The titles of individual poems often reflect this emphasis on character and dramatic speech: poems are named after their speakers ('Fra Lippo Lippi', 'Andrea del Sarto', 'Cleon', 'Mr Sludge, "the Medium" " 'Martin Relph'), sometimes with a specific pointer to the dramatic situation ('Soliloquy of the Spanish Cloister', 'Artemis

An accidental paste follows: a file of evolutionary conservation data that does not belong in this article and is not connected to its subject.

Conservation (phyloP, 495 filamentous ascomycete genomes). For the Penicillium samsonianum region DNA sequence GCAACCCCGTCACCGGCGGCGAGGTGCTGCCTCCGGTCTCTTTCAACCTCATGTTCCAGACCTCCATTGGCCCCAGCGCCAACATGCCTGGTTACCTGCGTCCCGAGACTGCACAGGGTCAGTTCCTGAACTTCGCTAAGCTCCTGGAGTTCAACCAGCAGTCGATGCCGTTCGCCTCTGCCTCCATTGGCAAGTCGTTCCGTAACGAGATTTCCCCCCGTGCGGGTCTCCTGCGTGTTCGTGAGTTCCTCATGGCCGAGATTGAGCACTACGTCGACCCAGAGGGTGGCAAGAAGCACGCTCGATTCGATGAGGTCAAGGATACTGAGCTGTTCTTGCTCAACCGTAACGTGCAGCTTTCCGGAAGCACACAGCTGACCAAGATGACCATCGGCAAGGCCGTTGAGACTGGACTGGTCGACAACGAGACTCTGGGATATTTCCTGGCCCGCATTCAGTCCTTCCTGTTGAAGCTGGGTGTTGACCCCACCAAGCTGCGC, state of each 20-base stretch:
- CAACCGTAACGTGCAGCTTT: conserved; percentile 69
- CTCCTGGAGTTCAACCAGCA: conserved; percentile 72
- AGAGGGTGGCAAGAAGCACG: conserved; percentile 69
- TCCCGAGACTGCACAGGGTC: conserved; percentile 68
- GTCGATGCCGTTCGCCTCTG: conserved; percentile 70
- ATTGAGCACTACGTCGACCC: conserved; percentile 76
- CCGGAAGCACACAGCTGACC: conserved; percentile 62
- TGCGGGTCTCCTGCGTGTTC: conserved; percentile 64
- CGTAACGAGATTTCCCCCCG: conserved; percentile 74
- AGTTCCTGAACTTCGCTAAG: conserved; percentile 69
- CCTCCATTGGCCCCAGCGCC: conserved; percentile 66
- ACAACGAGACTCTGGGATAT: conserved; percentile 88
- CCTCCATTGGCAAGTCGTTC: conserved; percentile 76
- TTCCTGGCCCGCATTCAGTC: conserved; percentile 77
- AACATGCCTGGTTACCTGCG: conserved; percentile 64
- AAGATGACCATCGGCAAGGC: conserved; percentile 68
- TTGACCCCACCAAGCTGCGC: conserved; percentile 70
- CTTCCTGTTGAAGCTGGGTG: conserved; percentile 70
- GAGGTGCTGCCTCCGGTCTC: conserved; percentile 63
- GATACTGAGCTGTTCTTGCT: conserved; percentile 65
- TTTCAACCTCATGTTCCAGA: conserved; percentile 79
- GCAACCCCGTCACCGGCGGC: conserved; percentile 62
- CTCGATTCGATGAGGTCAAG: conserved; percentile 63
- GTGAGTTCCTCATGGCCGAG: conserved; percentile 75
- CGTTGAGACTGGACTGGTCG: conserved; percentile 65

1863, and as 'Dramatic Lyrics' and 'Dramatic Romances' in the Poetical Works of 1868 and 1888-9. See Woolford and Karlin: ii, Appendix A (pp. 463-9). Some of the poems included in either category don't fit ('How They Brought the Good News from Ghent to Aix' and 'The Confessional' are 'lyrics', while 'Time's Revenges' is a 'romance'), and the boundary between the two categories is in any case blurred by such poems as 'By the Fire-Side', 'Saul', 'Waring', 'The Last Ride Together', and 'A Grammarian's Funeral' (the first two are 'lyrics', the others are 'romances'). Browning defined the 'idyl' of Dramatic Idyls as 'a succinct little story complete in itself (letter of 7 Oct. 1889, cited in Pettigrew and Collins: ii 1067).